“Everyone dies in the end,” Ray told his friends. But they did not buy it, as he accosted them in bars, or out for a stroll in the park. He was sure his last business venture would make a killing: a plot of land he marketed as a cemetery. He still had time to himself, now that he was a skeleton. He lived there alone—except for Crow. Did he still have to live with the creature that had plagued him in life?
In the beginning, Ray had bought the land to farm, but Crow ruined that enterprise, eating all the seeds. Crow in his mourning jacket inspired his next move, to plant dead people, but no one wanted to be buried in wheat stubble; they were afraid of being plowed up.
So, Ray lay alone, while Crow flapped like a black flag on the elaborate wrought-iron gate that said, “In Sod We Trust.” Actually, it had been, “In God We Trust,” but part of the G had been twisted and hung down.
One long, dull afternoon, Crow watched the skeleton walk back and forth, “You’re not getting anywhere, X-Ray.”
“I’m pacing myself.”
“For what, eternity?”
Ray had always struggled to make something of his life, but he never gave a thought to what he’d do with death. The wind whistled through his ribs; the crow pecked at shreds of flesh, “Stop picking on me.”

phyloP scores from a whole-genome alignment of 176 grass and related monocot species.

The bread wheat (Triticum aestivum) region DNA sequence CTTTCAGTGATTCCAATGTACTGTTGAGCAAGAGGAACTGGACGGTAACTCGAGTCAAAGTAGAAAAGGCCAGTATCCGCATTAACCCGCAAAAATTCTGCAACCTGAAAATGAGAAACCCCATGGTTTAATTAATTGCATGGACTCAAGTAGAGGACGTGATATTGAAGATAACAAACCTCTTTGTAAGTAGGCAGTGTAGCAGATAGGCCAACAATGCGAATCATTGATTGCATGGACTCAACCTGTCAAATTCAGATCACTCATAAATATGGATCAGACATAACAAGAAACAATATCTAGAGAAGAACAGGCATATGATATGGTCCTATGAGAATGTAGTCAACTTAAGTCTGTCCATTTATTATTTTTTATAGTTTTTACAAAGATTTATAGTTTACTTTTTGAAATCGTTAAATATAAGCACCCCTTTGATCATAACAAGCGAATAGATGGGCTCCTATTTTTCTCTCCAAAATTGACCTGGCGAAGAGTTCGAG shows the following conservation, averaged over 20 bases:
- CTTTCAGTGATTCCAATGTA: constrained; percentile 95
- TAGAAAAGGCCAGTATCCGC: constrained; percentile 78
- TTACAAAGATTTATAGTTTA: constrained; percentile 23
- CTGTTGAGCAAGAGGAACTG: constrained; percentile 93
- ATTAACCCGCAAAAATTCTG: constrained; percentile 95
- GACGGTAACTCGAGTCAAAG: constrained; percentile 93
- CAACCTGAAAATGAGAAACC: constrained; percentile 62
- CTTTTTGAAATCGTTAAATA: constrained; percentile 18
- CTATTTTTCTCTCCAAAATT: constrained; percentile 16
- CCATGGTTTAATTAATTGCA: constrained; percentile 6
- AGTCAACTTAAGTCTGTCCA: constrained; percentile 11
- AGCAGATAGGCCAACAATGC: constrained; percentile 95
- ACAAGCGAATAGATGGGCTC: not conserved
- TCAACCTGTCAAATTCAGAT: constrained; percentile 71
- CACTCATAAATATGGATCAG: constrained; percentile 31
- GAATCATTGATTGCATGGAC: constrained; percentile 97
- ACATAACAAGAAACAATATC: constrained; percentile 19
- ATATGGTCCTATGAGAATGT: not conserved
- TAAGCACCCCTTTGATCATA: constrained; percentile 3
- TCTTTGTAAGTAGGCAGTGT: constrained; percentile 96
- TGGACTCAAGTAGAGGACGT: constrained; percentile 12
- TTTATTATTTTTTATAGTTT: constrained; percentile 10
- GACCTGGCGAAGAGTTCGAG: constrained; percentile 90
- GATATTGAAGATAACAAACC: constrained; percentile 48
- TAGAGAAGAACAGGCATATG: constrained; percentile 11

“Nothing personal, it’s just my role.”
Well, Ray thought, in my life I often had to eat crow, so this was the underside of the circle of life, where roles reversed; “I want to make something of my death, but what?”
“Bone up on the classics.”
“’To be or not to be, Alas poor Yorick.’ Somehow it doesn’t seem the answer.”
“What’s the question?” Crow asked. Skeleton gazed into Crow’s obsidian eye. But the darker the mirror, the deeper one can see. The secrets of life were written black on black. Cows wandered through the field, grazing. Knowing Ray milked everything in life, Crow told him, “You should milk the cows. Calcium is good for bones.” So, Skeleton did, but when he tried to drink the milk, it spewed right through him. “But seriously,” Crow said, “Everyone knows there are ghost writers. You could do that. It’s not a living, but that’s nothing to you.”
So, Ray plucked a quill from crow and started to scrawl. When he thought he had a book, he gave it the title, Grave Mistakes, and crow flew it to a friend at Owl Publishers. They said it had a good plot, but it wasn’t fleshed out. The editor suggested that Ray could work for Cliff Notes, paring plots down to their bare bones.
So, he went to work right away; the editor thought it great that Ray had no life. He fit right in with all the other working stiffs. It was nothing to crow about, but management loved him because he cut down the texts more than others, who hated to leave out the details about loves and dreams. It saved on ink.
Holly Woodward is an artist and writer whose works have won over a hundred honors. She was a doctoral fellow at Moscow University; and she also at Saint Petersburg U. She was writer in residence at Saint Albans, Washington National Cathedral, and is currently fiction fellow at CUNY’s Writers Institute.